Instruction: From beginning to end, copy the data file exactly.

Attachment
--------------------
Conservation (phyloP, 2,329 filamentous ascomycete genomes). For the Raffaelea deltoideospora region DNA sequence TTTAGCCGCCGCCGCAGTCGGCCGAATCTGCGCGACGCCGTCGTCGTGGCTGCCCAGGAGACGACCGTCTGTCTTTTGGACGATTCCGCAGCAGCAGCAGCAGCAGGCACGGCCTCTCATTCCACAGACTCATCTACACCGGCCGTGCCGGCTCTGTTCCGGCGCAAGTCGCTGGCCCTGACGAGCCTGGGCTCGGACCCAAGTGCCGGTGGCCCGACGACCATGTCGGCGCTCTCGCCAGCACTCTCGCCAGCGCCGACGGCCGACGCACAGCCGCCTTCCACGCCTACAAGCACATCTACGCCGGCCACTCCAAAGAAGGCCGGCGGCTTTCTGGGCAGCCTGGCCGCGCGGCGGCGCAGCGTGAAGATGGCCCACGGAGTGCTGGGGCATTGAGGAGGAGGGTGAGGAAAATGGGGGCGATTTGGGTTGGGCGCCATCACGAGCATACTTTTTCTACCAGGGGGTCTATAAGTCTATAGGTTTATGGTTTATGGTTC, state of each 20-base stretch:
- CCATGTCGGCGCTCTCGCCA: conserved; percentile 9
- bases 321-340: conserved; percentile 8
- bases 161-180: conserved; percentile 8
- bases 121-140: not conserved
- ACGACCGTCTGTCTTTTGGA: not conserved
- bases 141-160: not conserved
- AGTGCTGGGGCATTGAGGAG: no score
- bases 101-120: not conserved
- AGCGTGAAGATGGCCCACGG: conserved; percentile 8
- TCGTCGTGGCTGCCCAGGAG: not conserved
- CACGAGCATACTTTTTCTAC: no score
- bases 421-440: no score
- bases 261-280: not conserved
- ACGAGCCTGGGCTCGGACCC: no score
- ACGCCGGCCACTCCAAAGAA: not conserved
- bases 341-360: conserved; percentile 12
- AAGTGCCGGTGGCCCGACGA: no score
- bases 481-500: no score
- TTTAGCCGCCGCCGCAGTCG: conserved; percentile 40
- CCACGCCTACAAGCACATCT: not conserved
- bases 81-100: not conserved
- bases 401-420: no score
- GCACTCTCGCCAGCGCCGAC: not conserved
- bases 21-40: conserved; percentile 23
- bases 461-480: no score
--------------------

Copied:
Conservation (phyloP, 2,329 filamentous ascomycete genomes). For the Raffaelea deltoideospora region DNA sequence TTTAGCCGCCGCCGCAGTCGGCCGAATCTGCGCGACGCCGTCGTCGTGGCTGCCCAGGAGACGACCGTCTGTCTTTTGGACGATTCCGCAGCAGCAGCAGCAGCAGGCACGGCCTCTCATTCCACAGACTCATCTACACCGGCCGTGCCGGCTCTGTTCCGGCGCAAGTCGCTGGCCCTGACGAGCCTGGGCTCGGACCCAAGTGCCGGTGGCCCGACGACCATGTCGGCGCTCTCGCCAGCACTCTCGCCAGCGCCGACGGCCGACGCACAGCCGCCTTCCACGCCTACAAGCACATCTACGCCGGCCACTCCAAAGAAGGCCGGCGGCTTTCTGGGCAGCCTGGCCGCGCGGCGGCGCAGCGTGAAGATGGCCCACGGAGTGCTGGGGCATTGAGGAGGAGGGTGAGGAAAATGGGGGCGATTTGGGTTGGGCGCCATCACGAGCATACTTTTTCTACCAGGGGGTCTATAAGTCTATAGGTTTATGGTTTATGGTTC, state of each 20-base stretch:
- CCATGTCGGCGCTCTCGCCA: conserved; percentile 9
- bases 321-340: conserved; percentile 8
- bases 161-180: conserved; percentile 8
- bases 121-140: not conserved
- ACGACCGTCTGTCTTTTGGA: not conserved
- bases 141-160: not conserved
- AGTGCTGGGGCATTGAGGAG: no score
- bases 101-120: not conserved
- AGCGTGAAGATGGCCCACGG: conserved; percentile 8
- TCGTCGTGGCTGCCCAGGAG: not conserved
- CACGAGCATACTTTTTCTAC: no score
- bases 421-440: no score
- bases 261-280: not conserved
- ACGAGCCTGGGCTCGGACCC: no score
- ACGCCGGCCACTCCAAAGAA: not conserved
- bases 341-360: conserved; percentile 12
- AAGTGCCGGTGGCCCGACGA: no score
- bases 481-500: no score
- TTTAGCCGCCGCCGCAGTCG: conserved; percentile 40
- CCACGCCTACAAGCACATCT: not conserved
- bases 81-100: not conserved
- bases 401-420: no score
- GCACTCTCGCCAGCGCCGAC: not conserved
- bases 21-40: conserved; percentile 23
- bases 461-480: no score